From Agronomists of the
Potash & Phosphate Institute
655 Engineering Drive, Suite 110
Norcross, Georgia 30092-2837
Phone (770) 447-0335

Spring 1997, No. 4


The floods are over in California and other western states, so it is business as usual…or maybe not. Heavy rainfall, whether it leads to flooding or not, will have an impact in the coming season and beyond. Damage caused by soil erosion is obvious. But there are also negative effects of wet soils and flooding that are not so visible.

How are soils impacted by flooding and prolonged water logging? Consider the factors listed below.

Nitrogen. Do not expect much nitrate to be left in the soil profile. Whatever was present in the fall most assuredly has been leached from the crop rooting zone or denitrified (that is, lost to the air as a gas). Some fall applied ammonium may have survived the floods. The question is, was there time for much of it to be converted to nitrate before flooding?

Another source of nitrogen comes from crop residues and soil organic matter. Nitrogen is released as these materials decompose. The prolonged wet conditions will slow the decomposition process, so this source also will provide less available nitrogen than usual.

Phosphorus. Phosphorus does not leach from soil as does nitrate, but is lost through erosion of fertile topsoil. Also, reduced activity and chemical transformations in saturated soils reduce phosphorus availability.

Most crops have beneficial fungi…called mycorrhizae…colonizing their root system. These fungi enhance phosphorus absorption by crop roots. Mycorrhizae populations are often reduced after flooding, resulting in severe phosphorus deficiency.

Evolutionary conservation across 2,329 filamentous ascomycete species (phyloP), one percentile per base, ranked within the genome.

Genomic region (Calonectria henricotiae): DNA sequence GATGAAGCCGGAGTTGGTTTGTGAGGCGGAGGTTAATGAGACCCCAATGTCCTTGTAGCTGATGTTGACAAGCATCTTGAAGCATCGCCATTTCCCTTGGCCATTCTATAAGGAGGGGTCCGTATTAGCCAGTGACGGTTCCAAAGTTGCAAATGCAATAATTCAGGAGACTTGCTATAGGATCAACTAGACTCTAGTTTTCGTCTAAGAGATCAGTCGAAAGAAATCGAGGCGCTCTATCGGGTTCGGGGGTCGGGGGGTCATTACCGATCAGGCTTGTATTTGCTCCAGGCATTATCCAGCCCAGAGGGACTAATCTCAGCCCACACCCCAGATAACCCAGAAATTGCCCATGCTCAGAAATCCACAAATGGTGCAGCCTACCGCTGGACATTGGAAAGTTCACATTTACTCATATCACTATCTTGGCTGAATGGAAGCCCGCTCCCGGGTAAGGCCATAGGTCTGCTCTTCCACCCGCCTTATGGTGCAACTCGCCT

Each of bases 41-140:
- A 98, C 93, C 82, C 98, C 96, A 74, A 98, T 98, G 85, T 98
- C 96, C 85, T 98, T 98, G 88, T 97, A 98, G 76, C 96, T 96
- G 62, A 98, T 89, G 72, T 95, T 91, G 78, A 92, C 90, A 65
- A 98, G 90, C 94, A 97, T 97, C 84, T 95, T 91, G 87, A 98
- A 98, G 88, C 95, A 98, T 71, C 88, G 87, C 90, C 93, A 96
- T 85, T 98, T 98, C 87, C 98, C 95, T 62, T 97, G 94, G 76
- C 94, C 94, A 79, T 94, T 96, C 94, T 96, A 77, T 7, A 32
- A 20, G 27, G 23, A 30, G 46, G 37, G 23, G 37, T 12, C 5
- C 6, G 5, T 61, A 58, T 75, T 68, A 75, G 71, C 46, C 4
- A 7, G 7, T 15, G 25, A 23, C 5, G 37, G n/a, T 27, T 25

Potassium. Flooding of soils over the winter will not directly affect potassium availability. The exceptions are that some potassium was undoubtedly lost through leaching of sandy soils and some was lost from erosion of topsoil.

There is a problem waiting to happen. Reduced potassium availability will be created when anxious growers return to their fields and attempt to work them while they are too wet…causing compaction. Compaction reduces availability of potassium to plants. This is compounded by cool, wet conditions contributing to poor root development.

Besides the obvious nutritional benefit of supplying potassium in adequate amounts, potassium also enhances the ability of crops to resist disease. It could be especially important to build up soil potassium for tree and vine crops weakened by the prolonged flooding and especially prone to development of disease problems.

In summary…there is no doubt that the 1997 season will offer many challenges for nutrient management on soils damaged by flooding and erosion. It may be a cliché, but it is so true: A fertile soil is not always a productive soil, but a productive soil is always a fertile soil. Right now a lot of farmers in the western U.S. and other regions are going into the 1997 season with less fertility in the field than they have had in many years. So do not get caught short. A program of balanced fertilizer inputs will likely give excellent returns…even more so than in normal years.


For more information, contact Dr. Albert E. Ludwick, Western Director, PPI, P.O. Box 1326, Bodega Bay, CA 94923. Phone (707) 875-2163.
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